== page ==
Eight U.N. personnel rescued, up to 160 others missing in rubble in Haiti

This gallery collects all of our photos of the crisis in Haiti, starting with the most recent images and going back to the first photos that emerged after an earthquake hit the impoverished nation Jan. 12.
By Colum Lynch
Washington Post Staff Writer
Thursday, January 14, 2010; 5:18 PM

UNITED NATIONS -- Grappling with what appears to be the organization's greatest loss of life in a single incident, United Nations officials said Thursday that 36 U.N. staffers, police and peacekeepers have been confirmed dead and up to 160 remain missing in the rubble of the Haiti earthquake -- but eight have been rescued alive from the collapsed U.N. headquarters building and a nearby facility.

David Wimhurst, a U.N. spokesman in Haiti, said at least 13 international staff, including volunteers, 19 peacekeepers and four U.N. police died in the earthquake. So far, 13 bodies have been recovered from the wreckage of the Christopher Hotel, which served as the U.N. headquarters in Port-au-Prince, he said.

In addition, nine U.N. police were injured and 18 remain missing out of a force of 2,090 in Haiti, Wimhurst said. Among the peacekeepers, who total more than 7,000 in the country, 26 were injured and 10 are missing, he said. The quake also left 38 U.N. staffers injured, of whom 24 are Haitians.

In a closed-circuit news briefing from Port-au-Prince, Wimhurst said he was on the third floor of the headquarters building when the 7.0 magnitude earthquake struck.

"I was in my office, and of course the event happened and it accelerated with extreme violence," he told reporters. "The entire building was shaking violently, and I was hanging onto furniture just to stop myself being thrown around the room and praying that the big concrete pillar in the middle of my office would not break and bring the whole down building down on me."

When the shaking stopped, the central part of the headquarters had collapsed and blocked off exits from his office, he said.

"So all the people in my wing had to get out of my window and go down the three stories on a ladder, a rather rickety ladder."

Earlier, in a rare piece of good news, U.N. Secretary General Ban Ki-moon said that an Estonian police officer, Tarmo Joveer, 38, was pulled, unharmed, from the rubble of the Christopher Hotel. Rescue workers with an elite Fairfax County-based search-and-rescue team heard scratching sounds coming from beneath the wreckage, Ban said, and lowered a rubber pipe 12 feet below the street to supply Joveer with water until he could be freed.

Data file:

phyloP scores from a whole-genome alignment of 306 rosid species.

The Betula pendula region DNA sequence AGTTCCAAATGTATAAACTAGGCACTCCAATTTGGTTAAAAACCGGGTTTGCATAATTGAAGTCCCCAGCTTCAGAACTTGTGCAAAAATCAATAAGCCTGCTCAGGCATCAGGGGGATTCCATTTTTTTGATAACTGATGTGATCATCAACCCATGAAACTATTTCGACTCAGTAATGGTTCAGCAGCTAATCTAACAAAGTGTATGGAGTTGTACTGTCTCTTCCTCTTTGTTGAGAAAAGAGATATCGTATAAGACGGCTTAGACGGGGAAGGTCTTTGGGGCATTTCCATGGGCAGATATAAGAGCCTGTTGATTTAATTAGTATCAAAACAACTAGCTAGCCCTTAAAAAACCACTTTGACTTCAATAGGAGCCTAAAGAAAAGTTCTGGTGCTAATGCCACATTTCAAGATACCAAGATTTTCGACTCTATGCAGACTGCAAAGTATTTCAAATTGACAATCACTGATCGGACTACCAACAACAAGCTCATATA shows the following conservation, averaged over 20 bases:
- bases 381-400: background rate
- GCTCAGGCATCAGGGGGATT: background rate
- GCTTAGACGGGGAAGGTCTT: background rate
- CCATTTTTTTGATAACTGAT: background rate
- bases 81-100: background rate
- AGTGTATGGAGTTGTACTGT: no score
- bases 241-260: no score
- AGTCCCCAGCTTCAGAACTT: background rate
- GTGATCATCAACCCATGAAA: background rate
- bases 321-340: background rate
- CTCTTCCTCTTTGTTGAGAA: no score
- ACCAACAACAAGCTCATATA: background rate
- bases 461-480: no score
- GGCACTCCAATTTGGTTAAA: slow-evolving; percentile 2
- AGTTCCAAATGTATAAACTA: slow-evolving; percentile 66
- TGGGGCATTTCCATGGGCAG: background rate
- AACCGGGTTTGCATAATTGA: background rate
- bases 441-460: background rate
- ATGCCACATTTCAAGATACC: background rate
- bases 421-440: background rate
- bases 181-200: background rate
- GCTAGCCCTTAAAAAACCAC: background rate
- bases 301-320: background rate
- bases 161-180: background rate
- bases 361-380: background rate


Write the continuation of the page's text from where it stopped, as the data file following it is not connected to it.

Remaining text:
"It was a small miracle during the night that brought few other miracles," Ban said.

Among those still unaccounted for is the U.N. chief of mission in Haiti, Tunisian diplomat Hédi Annabi. The known dead include Brazilian and Jordanian peacekeepers.

Officials said there is dwindling hope that many of the missing have survived, and it appears likely that the death toll will exceed the 44 Ghanaian peacekeepers killed in Congo in 1961, as well as the 22 officials and guests who died in a suicide bombing at U.N. headquarters in Baghdad in August 2003.

"This is a very difficult moment for all of us," Susana Malcorra, the head of U.N. field operations, said Wednesday, after hours of taking calls from distraught relatives of the missing. "It's not an easy conversation," she said.

Edmond Mulet, a Guatemalan who had previously led the Haiti mission, was sent back to Port-au-Prince late Wednesday to take charge of the mission until the fate of his successor, Annabi, could be determined. Hundreds of other staff members from around the world volunteered to travel to Haiti to help the survivors, said Alain Le Roy, the top U.N. peacekeeping official.

Ban provided no new figures at his briefing Thursday on the number of dead Haitian or foreign civilians. "The overall picture remains still sketchy," he told reporters. But the "facts as far as we know it are grim. . . . The death toll, I feel, could be very high. Clearly this is a major humanitarian crisis."

The United Nations operation in Haiti is short on food, water and the heavy equipment required to remove the concrete, metal and other building materials that have trapped people, Ban said. He said he spoke to Susan E. Rice, the U.S. ambassador to the United Nations, to ask for more engineers, medical supplies and helicopters.

The United Nations, not the United States, will take the lead in coordinating the humanitarian response to the earthquake, Ban said. He said he expected that Mulet would arrive in the country Thursday afternoon to take charge of the U.N. mission and the relief effort in Annabi's absence.

Ban said he was also relieved to hear that his former spokeswoman, Michèle Montas, a Haitian national who is in Port-au-Prince, had not been harmed during the earthquake. "I have communicated with her and I'm very happy," he said, adding that he hoped she would come out of retirement to help the U.N. respond to the crisis.

In an e-mail, Montas said that she was unhurt but that 80 percent of the city was destroyed. "I saw hundreds of bodies in the street this morning," she wrote.

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